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Court of Appeal dismisses appeal against conviction on two counts of sexual assault, where the accused was acquitted on several other counts, on the grounds that: (a) it had been appropriate to try charges relating to different complainants together where the allegations were of the same nature; (b) there was no error on the part of the trial judge in refusing to withdraw a further count from the jury; and (c) there was probative value in the accounts of different family members despite the fact that they were likely to have discussed the matter.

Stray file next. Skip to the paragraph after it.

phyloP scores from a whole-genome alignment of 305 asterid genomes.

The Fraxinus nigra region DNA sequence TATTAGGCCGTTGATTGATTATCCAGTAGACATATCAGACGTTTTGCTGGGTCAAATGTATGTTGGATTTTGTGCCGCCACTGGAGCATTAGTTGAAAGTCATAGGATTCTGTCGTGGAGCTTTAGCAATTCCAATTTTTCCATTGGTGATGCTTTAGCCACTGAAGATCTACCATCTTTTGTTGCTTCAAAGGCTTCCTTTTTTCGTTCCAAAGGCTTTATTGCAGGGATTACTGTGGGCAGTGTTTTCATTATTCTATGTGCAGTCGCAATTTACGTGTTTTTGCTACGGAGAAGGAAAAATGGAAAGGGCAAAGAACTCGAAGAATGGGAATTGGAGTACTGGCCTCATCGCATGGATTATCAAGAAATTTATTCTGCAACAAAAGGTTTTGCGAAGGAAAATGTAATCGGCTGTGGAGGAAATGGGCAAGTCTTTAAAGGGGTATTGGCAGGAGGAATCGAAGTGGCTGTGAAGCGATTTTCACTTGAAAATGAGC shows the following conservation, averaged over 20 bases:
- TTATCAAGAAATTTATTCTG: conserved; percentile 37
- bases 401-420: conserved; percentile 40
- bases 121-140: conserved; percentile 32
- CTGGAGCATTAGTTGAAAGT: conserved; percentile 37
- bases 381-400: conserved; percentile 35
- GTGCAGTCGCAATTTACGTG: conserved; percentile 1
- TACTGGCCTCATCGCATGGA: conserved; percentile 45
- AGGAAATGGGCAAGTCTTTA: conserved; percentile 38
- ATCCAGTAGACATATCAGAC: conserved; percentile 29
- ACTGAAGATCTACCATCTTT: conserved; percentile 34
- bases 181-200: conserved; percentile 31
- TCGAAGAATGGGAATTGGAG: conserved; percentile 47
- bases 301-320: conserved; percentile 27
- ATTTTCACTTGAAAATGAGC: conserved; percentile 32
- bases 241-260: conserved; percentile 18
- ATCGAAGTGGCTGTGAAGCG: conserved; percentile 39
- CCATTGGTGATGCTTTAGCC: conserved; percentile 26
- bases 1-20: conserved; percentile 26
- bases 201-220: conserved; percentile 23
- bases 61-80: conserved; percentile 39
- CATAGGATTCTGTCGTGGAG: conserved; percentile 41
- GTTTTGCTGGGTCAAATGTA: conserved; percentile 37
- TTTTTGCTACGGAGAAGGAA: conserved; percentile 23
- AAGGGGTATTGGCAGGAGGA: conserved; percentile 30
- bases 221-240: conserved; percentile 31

Donnelly J: Criminal Law –sexual assault – complainants are appellant’s two granddaughters – appeal against conviction – twenty-two counts on the indictment – fifteen counts related to elder granddaughter – appellant convicted of two counts and was acquitted by direction of the trial judge of eleven counts in respect of the first complainant – jury disagreed on further two counts in respect of the first complainant – other seven counts related to younger granddaughter and was acquitted on all counts – fact that this was a joint trial in which he was acquitted of the majority of the counts, especially all counts in respect of the second complainant, forms the factual context for the grounds of appeal – all twenty-two counts arose from incidents which allegedly took place upstairs in the appellant’s home – application to sever the indictment between the two complainants was refused – first complainant gave evidence at trial that abuse occurred on five or six separate occasions when either or both grandparents would collect them from school and bring her to their home to be minded – mother gave evidence in respect of the complainant disclosing the abuse to her – appellant also gave evidence denying that any abuse took place – whether the indictment should have been severed between the two complainants as failing to do so prejudiced the appellant’s right to a fair trial – whether the trial judge should have directed a verdict of not guilty in respect of all counts relating to the second complainant, the refusal of which denied the defence strong grounds for an application to discharge the jury – whether the verdicts of the jury on the two counts on which they convicted by majority were perverse, as there was nothing to distinguish those counts from the counts on which the jury disagreed – allegations of the complainants in this case were of the same nature – differences did not affect the fact that these were allegations of offences of the same nature – no error on the part of the trial judge in refusing to withdraw a further count from the jury – this case does not come anywhere near the threshold for demonstrating that the verdict was perverse – appeal dismissed.
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